Is health insurance really so difficult to understand? Not according to U.S. consumers. According to recent research conducted by GfK, when it comes to health insurance, only about one in four think decisions about health insurance are extremely or very complicated.
Moreover, 75% think they know as much as or more than their friends and family. Concerning financial matters, this level of confidence is only exceeded by checking and savings accounts.
These findings fly in the face of conventional wisdom that employees are at sea when it comes to health insurance decisions. So what’s the real story?
In large part, consumer reaction appears to be driven by age and level of experience with the health insurance system. Not surprisingly, younger consumers struggle more to understand health insurance offerings. For example, 41% of 18-24 year olds think health insurance decisions are very or extremely complicated, compared with only 23% of seniors above the age 65.
This makes sense. Newcomers to the health insurance market need to learn a new technical language and a set of concepts that Medicare users have likely confronted for years. We see a similar pattern with other services, such as life insurance, home mortgages and investments: the younger and less experienced the consumer, the greater their uncertainty and anxiety about deciding what to purchase.
A human touch
Regardless of age, though, the GfK survey shows that health insurance consumers want a human touch. Employees and other buyers want to know that they can reach someone in person or by phone who will help answer their questions. Then, and only then, will they be open to using seemingly less personal online tools.
To provide the best experience, health plans should offer a mix of online and person-to-person services, limiting the online experience to less than half of the mix. It’s a rare individual who will opt for online service only. And while younger employees are more apt to do so, this group is still only a small minority.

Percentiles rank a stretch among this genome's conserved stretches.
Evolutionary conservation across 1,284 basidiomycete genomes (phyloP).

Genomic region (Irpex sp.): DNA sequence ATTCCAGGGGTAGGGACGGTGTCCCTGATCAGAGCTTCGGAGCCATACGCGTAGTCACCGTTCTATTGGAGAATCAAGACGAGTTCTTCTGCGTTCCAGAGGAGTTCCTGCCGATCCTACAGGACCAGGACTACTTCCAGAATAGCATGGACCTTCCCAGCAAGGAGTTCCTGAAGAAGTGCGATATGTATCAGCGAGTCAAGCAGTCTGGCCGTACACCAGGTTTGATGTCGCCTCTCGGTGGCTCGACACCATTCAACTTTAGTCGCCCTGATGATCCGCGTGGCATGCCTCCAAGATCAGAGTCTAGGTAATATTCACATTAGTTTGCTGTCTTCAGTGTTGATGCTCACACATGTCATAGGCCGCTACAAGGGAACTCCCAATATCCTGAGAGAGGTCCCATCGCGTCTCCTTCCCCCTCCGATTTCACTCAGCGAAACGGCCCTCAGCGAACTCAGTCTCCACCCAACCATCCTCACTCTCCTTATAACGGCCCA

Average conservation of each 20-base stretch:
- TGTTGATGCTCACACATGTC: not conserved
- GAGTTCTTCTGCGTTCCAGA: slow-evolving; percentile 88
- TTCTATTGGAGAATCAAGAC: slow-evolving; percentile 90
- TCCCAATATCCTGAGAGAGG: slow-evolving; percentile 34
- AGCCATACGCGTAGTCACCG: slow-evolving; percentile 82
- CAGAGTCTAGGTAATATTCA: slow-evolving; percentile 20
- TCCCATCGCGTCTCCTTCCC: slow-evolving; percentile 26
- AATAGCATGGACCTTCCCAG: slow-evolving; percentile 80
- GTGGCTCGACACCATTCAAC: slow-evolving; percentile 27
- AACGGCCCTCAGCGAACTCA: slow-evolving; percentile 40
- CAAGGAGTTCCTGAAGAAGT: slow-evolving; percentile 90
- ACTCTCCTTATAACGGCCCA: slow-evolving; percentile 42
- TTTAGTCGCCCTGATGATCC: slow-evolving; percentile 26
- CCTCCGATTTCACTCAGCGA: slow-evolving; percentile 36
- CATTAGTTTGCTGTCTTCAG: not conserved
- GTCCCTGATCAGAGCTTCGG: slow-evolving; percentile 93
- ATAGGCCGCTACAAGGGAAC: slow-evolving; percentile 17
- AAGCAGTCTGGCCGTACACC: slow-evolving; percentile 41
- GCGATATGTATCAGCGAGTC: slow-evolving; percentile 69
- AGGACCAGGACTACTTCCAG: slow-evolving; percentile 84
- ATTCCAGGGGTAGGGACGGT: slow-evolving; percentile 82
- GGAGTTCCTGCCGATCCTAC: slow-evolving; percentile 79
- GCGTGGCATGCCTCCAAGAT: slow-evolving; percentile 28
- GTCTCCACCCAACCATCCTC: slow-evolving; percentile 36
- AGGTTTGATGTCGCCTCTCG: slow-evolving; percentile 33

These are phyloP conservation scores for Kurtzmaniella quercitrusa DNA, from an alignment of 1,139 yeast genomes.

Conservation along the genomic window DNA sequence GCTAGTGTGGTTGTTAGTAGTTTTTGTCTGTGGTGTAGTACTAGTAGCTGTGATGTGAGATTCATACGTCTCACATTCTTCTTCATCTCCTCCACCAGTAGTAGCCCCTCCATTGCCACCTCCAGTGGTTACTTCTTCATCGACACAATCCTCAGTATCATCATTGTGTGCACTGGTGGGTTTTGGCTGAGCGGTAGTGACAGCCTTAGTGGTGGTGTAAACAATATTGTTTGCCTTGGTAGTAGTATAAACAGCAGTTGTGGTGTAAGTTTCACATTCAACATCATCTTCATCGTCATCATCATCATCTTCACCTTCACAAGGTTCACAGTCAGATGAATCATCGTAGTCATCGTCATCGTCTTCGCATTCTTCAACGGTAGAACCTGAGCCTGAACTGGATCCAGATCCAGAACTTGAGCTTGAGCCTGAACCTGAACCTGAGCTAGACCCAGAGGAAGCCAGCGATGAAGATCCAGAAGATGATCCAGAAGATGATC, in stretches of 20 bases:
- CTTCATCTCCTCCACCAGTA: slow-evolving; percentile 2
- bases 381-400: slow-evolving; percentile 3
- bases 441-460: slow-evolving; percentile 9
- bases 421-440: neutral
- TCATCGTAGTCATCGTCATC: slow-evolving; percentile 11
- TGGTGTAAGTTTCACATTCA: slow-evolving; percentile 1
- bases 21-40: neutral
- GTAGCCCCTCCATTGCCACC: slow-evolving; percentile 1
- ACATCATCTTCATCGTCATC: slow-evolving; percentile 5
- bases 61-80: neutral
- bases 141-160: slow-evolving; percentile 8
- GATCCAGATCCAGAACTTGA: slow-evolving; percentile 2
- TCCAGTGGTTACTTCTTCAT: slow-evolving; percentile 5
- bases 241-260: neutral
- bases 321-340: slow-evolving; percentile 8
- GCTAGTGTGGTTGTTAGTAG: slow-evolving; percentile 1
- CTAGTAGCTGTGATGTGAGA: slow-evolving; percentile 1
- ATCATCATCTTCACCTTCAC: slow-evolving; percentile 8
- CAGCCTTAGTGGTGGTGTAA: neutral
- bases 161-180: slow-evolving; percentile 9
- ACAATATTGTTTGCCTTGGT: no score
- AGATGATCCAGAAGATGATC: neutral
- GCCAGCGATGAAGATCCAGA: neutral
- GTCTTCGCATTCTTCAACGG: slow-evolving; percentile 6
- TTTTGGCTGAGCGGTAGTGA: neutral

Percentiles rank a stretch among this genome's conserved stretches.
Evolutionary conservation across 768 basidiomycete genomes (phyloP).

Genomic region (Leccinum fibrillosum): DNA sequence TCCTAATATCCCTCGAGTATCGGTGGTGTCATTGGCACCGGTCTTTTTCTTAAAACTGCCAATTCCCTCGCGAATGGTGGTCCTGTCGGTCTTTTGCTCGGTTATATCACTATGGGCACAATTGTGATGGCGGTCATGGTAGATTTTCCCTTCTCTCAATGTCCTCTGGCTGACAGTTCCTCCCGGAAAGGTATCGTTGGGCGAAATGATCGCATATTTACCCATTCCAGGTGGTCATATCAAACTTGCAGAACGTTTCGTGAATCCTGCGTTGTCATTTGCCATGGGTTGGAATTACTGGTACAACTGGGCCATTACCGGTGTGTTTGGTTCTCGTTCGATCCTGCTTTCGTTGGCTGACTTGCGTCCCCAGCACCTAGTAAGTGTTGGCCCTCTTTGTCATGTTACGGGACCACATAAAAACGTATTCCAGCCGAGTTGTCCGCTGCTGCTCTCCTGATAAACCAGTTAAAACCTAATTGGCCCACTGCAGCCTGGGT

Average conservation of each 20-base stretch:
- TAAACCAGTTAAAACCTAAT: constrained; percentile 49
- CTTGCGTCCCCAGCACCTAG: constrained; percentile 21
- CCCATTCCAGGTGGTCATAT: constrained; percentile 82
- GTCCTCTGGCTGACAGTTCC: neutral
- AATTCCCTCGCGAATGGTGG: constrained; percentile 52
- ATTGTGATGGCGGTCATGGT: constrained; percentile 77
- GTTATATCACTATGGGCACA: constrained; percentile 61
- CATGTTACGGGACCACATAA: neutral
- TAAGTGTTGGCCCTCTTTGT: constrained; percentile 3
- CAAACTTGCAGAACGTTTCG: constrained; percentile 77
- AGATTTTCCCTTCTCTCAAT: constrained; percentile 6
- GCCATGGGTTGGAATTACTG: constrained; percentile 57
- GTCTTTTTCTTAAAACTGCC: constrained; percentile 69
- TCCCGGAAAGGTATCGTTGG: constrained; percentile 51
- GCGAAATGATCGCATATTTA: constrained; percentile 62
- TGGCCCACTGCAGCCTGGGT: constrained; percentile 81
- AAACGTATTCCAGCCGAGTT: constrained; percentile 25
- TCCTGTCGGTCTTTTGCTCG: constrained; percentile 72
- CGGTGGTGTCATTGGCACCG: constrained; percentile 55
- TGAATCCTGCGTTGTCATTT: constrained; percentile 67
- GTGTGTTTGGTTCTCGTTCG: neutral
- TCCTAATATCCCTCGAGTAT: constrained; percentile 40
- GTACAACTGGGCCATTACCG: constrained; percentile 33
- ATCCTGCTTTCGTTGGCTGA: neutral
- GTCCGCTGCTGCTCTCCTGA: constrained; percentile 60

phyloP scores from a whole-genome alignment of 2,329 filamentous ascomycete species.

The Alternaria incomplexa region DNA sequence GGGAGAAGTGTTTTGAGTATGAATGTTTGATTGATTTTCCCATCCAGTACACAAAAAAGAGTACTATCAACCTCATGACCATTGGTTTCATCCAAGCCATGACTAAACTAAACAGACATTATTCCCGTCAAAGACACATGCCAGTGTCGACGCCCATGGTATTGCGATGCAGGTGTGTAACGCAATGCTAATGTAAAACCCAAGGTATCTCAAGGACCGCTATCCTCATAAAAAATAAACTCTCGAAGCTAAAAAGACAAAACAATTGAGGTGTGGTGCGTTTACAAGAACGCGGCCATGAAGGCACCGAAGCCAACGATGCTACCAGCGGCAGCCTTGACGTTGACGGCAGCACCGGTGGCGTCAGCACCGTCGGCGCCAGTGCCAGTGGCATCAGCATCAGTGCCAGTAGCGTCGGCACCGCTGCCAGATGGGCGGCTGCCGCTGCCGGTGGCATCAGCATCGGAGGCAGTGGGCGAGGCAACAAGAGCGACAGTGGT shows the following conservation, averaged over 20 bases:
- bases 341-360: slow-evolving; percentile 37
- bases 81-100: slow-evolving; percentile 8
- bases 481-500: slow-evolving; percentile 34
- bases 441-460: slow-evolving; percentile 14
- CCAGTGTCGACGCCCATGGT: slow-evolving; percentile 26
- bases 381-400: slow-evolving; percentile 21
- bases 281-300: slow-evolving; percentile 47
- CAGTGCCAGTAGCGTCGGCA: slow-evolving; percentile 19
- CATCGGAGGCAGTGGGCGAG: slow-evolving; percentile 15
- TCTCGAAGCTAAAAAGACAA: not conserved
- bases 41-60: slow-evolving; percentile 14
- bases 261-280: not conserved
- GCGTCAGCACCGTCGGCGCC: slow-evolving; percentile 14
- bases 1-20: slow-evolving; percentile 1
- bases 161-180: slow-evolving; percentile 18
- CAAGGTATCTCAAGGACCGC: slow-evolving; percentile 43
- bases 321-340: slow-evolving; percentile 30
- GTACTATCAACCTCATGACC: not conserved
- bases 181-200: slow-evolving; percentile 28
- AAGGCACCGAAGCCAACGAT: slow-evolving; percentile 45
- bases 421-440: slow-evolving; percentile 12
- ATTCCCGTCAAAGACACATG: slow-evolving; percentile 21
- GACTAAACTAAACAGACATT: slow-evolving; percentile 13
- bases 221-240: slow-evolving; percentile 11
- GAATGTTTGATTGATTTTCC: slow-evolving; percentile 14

Even when employees are satisfied with the available online tools and never reach out for personal assistance, they want to have the option to do so. Very few, in fact—only one in 10—would select a product if their only options for ‘in-person’ service were through email, chat and text, and this is especially true for people over the age of 50. And more than four in ten health insurance purchasers believe that calling customer service is the fastest way to solve a problem.
Stepping back from health insurance and taking a look at broader service expectations bears out these findings. Regarding financial services more generally, over one third of consumers would be willing to pay more for the service, if it included access to live, in-person customer service.
So while digital tools are great, and an increasingly important part of the service ecosystem, employees still prefer a great customer service experience over a great digital service experience. This holds true even among Millennials, among whom only a small minority would opt for digital over in-person service.
Our conclusion: When it comes to health insurance, a balanced approach that integrates both in-person and online service options is the surest route to greater employee engagement.